Friday, February 4, 2011

Idea Day: Family Devotions

Every other Friday is going to be an "Idea Day" where we share some different ideas revolving around spiritual growth within our families.  
Our first topic is Family Devotions.

If you aren't already doing family devotions, getting started can seem like a challenge.  Here are a few tips I've gathered from other moms for getting started:
1:  Work family devotions into a time that is already part of your daily routine, for example eating dinner.
2:  Keep the length appropriate to the ages in your family.  As the kids get used to it, you can add more to your devotion time.
3:  Keep your devotion book out in the open, trust me your kids will remind you.  We have a devotion loving 3 year old who has had complete meltdowns waiting for "otion" time.

Here's some ideas of what some of our contributors do:
We use "My Devotions" from Concordia Publishing House and they work great with our 10 year old! They have a journal activity each day at the end of the devotion which is fun! We have always had a song that we sing together, same song, but it is special to us! We also make up a prayer. We take turns, each of us having a responsibility every night and switching them around from night to night in a rotation. For our family of three we have Bible reader, devotion reader, and Prayer leader.

Our devotion time is right before bedtime each night. We use the "Little Visits 365 Family Devotions" series from Concordia Publishing House. Our kids have memory work from Sunday School that we begin with, then we work on learning a "Hymn of the Month." We read the daily devotion from our book, and then end with time for each person to pray. Our one year old is always the last to pray, and we all sing a prayer together for her turn.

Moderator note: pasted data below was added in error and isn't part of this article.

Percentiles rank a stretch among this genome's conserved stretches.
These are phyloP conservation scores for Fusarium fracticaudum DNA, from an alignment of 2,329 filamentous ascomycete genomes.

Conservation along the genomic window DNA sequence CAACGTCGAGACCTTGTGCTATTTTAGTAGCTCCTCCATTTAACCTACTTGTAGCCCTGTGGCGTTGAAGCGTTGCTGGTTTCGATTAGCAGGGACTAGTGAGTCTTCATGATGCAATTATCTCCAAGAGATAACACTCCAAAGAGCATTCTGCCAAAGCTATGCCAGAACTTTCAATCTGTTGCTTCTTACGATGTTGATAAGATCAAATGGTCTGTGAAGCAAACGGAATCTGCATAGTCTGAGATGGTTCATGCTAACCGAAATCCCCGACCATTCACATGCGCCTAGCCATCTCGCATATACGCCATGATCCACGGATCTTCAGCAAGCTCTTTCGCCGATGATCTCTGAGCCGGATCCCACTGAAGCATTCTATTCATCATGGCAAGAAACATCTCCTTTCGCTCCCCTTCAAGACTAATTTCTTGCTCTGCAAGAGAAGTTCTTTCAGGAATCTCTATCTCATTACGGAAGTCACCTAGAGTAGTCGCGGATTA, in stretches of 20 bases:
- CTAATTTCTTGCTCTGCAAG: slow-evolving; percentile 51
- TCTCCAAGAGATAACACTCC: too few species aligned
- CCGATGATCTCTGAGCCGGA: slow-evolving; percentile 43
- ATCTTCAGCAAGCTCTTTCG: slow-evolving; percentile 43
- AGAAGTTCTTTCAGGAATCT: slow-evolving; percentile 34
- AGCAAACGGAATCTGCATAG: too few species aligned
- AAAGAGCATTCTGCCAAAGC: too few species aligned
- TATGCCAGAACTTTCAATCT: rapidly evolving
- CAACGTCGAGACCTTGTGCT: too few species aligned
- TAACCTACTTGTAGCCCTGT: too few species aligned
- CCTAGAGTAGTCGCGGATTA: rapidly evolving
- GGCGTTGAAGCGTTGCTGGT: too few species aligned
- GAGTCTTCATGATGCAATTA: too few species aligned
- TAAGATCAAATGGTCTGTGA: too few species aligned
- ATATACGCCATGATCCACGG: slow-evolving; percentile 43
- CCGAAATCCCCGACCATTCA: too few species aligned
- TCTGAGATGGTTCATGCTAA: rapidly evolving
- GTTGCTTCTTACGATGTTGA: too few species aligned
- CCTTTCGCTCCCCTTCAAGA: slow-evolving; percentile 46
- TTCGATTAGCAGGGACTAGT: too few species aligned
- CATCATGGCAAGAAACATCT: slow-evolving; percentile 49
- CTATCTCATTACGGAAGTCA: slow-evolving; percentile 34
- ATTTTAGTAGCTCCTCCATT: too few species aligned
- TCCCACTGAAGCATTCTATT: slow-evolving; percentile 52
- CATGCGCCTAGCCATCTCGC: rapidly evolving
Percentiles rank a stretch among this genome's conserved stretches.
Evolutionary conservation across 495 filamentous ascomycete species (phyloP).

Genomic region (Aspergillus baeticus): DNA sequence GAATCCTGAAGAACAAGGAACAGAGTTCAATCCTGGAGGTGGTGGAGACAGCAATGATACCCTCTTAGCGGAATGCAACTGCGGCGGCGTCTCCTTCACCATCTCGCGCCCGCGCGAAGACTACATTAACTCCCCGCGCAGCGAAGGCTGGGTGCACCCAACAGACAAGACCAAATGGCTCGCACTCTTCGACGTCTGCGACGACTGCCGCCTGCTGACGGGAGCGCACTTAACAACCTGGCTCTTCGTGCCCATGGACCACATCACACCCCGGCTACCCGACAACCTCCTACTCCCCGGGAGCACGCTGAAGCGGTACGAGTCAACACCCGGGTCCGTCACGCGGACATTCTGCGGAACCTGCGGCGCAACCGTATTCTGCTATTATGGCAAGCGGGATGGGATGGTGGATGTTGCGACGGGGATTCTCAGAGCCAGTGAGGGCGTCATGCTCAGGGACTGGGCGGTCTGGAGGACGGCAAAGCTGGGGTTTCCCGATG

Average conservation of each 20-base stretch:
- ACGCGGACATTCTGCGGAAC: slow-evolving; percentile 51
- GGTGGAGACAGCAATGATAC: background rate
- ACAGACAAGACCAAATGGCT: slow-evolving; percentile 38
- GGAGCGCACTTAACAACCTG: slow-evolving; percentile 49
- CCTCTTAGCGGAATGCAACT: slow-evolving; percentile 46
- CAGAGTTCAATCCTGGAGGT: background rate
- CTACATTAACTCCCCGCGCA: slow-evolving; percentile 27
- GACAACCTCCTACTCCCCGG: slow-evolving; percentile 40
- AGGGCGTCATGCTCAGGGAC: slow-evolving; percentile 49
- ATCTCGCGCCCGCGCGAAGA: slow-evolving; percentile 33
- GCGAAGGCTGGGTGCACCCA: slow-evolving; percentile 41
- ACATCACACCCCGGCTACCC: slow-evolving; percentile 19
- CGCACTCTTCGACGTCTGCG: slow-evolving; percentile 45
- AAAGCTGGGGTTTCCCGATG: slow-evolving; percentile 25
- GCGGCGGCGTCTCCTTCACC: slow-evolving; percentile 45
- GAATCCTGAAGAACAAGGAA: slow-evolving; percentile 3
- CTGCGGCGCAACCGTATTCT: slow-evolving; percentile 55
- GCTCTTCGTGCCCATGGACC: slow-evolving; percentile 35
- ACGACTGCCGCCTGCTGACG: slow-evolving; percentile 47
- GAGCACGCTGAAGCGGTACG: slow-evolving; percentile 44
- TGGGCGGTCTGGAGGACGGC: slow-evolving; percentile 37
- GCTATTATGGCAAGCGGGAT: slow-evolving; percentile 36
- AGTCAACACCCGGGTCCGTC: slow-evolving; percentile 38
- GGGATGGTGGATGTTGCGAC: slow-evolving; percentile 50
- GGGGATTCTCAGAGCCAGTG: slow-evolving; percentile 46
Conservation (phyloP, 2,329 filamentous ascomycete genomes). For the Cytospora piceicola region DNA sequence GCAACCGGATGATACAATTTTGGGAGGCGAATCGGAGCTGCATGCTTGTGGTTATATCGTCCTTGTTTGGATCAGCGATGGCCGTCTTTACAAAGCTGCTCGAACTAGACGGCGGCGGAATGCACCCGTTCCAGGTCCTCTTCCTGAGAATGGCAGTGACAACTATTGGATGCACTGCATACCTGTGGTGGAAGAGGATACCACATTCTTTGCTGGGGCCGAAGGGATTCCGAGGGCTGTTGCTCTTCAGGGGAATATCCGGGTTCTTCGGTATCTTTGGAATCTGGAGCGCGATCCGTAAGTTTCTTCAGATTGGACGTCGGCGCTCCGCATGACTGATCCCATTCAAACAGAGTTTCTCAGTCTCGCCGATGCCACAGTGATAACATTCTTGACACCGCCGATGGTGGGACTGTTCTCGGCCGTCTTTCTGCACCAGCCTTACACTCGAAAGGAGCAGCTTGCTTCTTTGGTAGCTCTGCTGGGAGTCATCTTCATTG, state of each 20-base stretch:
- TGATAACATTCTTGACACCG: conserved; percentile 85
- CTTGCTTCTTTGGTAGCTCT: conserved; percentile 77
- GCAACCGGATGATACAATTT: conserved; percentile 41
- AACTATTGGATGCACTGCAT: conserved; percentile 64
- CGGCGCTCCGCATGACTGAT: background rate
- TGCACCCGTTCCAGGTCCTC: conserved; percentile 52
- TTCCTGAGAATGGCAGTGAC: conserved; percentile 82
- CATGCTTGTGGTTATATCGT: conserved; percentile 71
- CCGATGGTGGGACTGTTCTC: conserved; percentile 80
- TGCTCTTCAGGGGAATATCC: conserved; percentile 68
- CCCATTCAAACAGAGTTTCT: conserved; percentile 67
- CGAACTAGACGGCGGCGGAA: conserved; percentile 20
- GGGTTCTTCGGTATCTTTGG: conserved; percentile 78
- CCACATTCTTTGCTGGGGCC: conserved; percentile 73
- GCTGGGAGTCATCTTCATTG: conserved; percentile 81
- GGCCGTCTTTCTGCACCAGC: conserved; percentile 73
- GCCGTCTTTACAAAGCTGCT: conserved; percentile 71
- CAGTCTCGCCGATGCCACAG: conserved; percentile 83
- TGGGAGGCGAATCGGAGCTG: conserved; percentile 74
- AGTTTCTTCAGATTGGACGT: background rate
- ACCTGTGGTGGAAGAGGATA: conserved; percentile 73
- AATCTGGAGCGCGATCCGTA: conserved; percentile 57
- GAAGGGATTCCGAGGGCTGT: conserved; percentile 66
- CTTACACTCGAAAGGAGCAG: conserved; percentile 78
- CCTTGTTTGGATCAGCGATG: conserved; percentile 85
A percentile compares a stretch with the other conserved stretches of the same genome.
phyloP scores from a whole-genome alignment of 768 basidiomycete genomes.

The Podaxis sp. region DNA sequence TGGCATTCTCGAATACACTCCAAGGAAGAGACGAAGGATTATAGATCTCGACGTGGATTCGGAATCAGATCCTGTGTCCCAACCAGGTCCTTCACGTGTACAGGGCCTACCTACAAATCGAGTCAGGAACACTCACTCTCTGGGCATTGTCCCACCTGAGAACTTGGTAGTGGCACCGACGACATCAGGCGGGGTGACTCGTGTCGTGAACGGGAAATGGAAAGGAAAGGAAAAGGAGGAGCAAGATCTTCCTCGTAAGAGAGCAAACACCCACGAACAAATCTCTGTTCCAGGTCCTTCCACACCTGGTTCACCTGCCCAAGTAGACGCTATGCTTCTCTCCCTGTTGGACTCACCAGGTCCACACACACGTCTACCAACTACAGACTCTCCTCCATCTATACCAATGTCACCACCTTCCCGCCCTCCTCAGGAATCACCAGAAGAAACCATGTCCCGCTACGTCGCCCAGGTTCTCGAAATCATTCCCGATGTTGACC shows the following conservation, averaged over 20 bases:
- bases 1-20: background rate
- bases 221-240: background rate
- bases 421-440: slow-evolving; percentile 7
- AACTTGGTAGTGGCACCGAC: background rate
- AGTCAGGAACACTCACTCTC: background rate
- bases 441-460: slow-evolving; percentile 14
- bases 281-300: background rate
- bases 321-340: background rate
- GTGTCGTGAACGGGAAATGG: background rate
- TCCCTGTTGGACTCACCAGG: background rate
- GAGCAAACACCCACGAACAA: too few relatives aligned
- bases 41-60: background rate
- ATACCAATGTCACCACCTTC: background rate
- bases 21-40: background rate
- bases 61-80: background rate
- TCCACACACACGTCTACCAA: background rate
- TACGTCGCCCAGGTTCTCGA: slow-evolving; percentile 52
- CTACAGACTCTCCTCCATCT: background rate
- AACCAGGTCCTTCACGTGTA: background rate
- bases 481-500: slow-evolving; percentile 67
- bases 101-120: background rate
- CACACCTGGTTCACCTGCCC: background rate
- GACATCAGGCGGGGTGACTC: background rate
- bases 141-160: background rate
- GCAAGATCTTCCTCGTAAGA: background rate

When we first started doing family devotions a few years ago, we were just reading out of Little Visits. If you are just beginning a devotion time with your family don't feel like you have to go all or nothing. Start by reading a short devotion or bible story, or say a bedtime prayer together. "A Child's Book of Prayers," also by Concordia Publishing House, is a good resource for this time too.

We usually do our devotion time at the end of dinner as the bedtimes of our kids are all at different times.  We like devotions that we can work questions into, questions that either our three year old or six year old can answer.  After we read our devotion we have a prayer time where each family member shares "Something they are Thankful to God for" and "Something they want to ask God for."  

Ideas from other moms from facebook:
Cheryl:  We have a little altar area set up that has candles and a cross with the appropriate liturgical color draped on it. We light the candles and follow the service of Evening Prayer in LSB. Caleb enjoys leading the service as we go through it.

Laurie:  We now access the Higher Things daily devotion and my husband reads it to us after dinner. We love it! Age appropriate for Abby, a high schooler, and usually a hymn verse at the end.

Heather: We do Portals of Prayer before breakfast, but then for our prayer we try to mix it up and pray for someone else at the table for the day ahead (sometimes the person across from you, sometimes the person to your left, sometimes for yourself, etc.). At dinner we usually read from one of the kids' Bible Story Books (we like Egermeier's and The Beginner's Bible) and then say a prayer (in the same way as above) for the day just ended.

Now it's your turn...What does your family do for devotion time?    

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